Pa­tience key as Ly­dia gets back on track

The Kiwi su­per­star has had to block out the crit­i­cism this year, re­ports Clay Wilson.

Sunday Star-Times - - SPORT -

Moun­tain View, Cal­i­for­nia Age 31 Ca­reer LPGA earn­ings: US$11,909,241 Won 11 Amer­i­can ju­nior ti­tles. Joined the LPGA at 19 and won the Sy­base Clas­sic in her rookie year. In 2008-09 had four wins and made more than US$1.8 mil­lion, ris­ing to No 2 in the world. One of the game’s most ac­cu­rate ball­strik­ers. Has had 10 wins on the tour in­clud­ing her sole ma­jor at the US Open in 2010. Known as the Pink Pan­ther, for her fond­ness for wear­ing pink, has played in seven Sol­heim Cup con­tests from 2005-17. YANI TSENG (TAI­WAN) Guis­han, Taoyuan Age: 28 Ca­reer LPGA earn­ings: US$10,495,468 For­mer world No 1 (for 109 weeks) cred­its Tony Kao (her first coach in Tai­wan) and Ernie Huang (her US men­tor since 2001) as big­gest in­flu­ences. Beat Michelle Wie to win the US Pub­lic Links ti­tle and also won Ju­nior World Cham­pi­onship twice. Qual­i­fied for the LPGA in 2008, with first vic­tory in first ma­jor, the LPGA Cham­pi­onship. Has won 15 times on the tour, in­clud­ing five ma­jors. You get the feel­ing, even if the most chal­leng­ing year of her ca­reer, Ly­dia Ko al­ways knew things would come right.

Kiwi golf star Ko heads into this week’s New Zealand Women’s Open with form, in the shape of two top-three fin­ishes, on her side.

For the of­fi­cial host of the coun­try’s first LPGA Tour­sanc­tioned event, be­ing played at the Win­dross Farm course near Auck­land, they are the kind of re­sults we have be­come used to see­ing.

They also ar­guably make Ko the favourite to claim the $265,000 win­ner’s cheque. Seven other ma­jor cham­pi­onship win­ners, in­clud­ing names like US star Paula Creamer and young guns Brooke Hen­der­son (Canada) and Danielle Kang (USA), may also have their say.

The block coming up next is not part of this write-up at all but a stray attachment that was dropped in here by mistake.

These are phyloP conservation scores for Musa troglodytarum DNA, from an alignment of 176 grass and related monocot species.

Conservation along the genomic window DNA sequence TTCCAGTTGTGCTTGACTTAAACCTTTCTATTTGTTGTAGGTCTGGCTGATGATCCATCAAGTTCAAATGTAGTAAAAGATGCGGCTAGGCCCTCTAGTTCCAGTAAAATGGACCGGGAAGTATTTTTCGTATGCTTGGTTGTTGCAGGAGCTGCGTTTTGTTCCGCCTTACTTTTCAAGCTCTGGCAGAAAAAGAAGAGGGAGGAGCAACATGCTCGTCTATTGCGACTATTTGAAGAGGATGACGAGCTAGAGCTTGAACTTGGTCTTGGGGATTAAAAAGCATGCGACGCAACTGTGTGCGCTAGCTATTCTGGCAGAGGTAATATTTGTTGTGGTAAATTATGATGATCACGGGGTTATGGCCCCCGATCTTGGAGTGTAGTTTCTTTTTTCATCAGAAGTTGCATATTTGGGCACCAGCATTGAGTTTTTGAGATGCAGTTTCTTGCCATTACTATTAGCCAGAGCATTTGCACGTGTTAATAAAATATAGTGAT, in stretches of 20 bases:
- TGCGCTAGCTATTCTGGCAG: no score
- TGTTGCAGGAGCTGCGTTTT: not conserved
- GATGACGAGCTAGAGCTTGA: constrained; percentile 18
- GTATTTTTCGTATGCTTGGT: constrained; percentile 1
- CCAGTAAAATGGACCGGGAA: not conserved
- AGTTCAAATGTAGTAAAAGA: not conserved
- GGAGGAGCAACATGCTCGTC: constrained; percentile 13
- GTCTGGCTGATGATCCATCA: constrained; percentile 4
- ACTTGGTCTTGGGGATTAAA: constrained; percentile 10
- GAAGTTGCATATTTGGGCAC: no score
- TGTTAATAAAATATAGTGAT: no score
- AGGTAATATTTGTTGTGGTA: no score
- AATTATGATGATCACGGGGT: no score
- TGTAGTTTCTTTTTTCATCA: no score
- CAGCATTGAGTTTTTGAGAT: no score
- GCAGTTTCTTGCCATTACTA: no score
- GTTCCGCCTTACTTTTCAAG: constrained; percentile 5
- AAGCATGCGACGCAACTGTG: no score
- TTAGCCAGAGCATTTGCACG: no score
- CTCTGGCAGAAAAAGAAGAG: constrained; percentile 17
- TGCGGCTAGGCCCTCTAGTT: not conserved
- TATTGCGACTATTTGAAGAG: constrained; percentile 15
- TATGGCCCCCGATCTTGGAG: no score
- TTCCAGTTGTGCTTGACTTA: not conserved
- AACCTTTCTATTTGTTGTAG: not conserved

For much of 2017, it hasn’t been easy to pic­ture Ko in that po­si­tion as she has gone through the most sig­nif­i­cant form slump of her al­most four years on the Tour af­ter mak­ing a host of changes.

Hav­ing ap­peared to have come out the other side of the down turn, this week’s 20-year-old tour­na­ment host said she sim­ply had to grit her teeth and trust the wheel would even­tu­ally turn.

‘‘I re­ally feel like all changes were good changes and there are no re­grets.

‘‘Some­times you might not see re­sults right away but you have to keep with it and find what’s best for you. It felt like there were a lot of pos­i­tives but I was just not able to ex­e­cute it when I was play­ing.

‘‘Ev­ery year, no mat­ter if you’re the player of the year or not, there’s al­ways as­pects where you feel like ‘oh man, how come this not as good’, but be­cause I haven’t won for the last year or so it feels like a longer pe­riod.

‘‘With ev­ery­thing, there’s al­ways go­ing to be ups and downs. You just have to be pa­tient, and pa­tience is the hard­est thing.’’

De­spite rack­ing up three wins last year, in­clud­ing her sec­ond ma­jor tri­umph, and win­ning sil­ver at the Rio Olympic Games, Ko changed her coach, clubs and brought on­board an­other new cad­die be­fore the start of this sea­son.

The 14-time LPGA win­ner started the year steadily, with three top 10s in her first four events.

While Ko then missed just the sec­ond cut of her ca­reer, nor­mal ser­vice quickly re­sumed with a solid 11th at the year’s first ma­jor and four more top 10s.

But it had be­come clear her game wasn’t flow­ing and af­ter fail­ing to break the top 15 at four straight events, she re­ally hit the skids with two more missed cuts in the space of three events.

Sat atop the world rank­ings for an im­pres­sive 85 weeks, she slipped seven spots to eighth in the space of less than three months.

There is a rea­son Ko is renowned for her com­po­sure, though, and just in time for the his­toric New Zealand event, the cool-headed Kiwi looks to have fi­nally turned a cor­ner af­ter all the ad­just­ments.

It had been a pe­riod Ko had got through by soak­ing up the pos­i­tive and ig­nor­ing any neg­a­tive. ’’I try not re­ally read any­thing about me, that way I don’t get caught up with ev­ery­thing,’’ she said.

‘‘You can’t make ev­ery­body happy, that’s the bot­tom line. I just try to fo­cus on what is go­ing on in front of me and not so much of the big­ger pic­ture. All my team has been su­per sup­port­ive, do­ing their best to make it the best for me on course and my fam­ily have been re­ally pos­i­tive.

‘‘Even if I got a lit­tle down they’d say, ‘it’s OK, what can we work on to im­prove your game and move for­ward’. That way you’re al­ways look­ing for­ward and em­brac­ing the mo­ment so you can be bet­ter in the fu­ture.’’

USA TO­DAY

USA golfer Danielle Kang has had a mas­sive 2017, in­clud­ing her first ma­jor and an ap­pear­ance at the Sol­heim Cup

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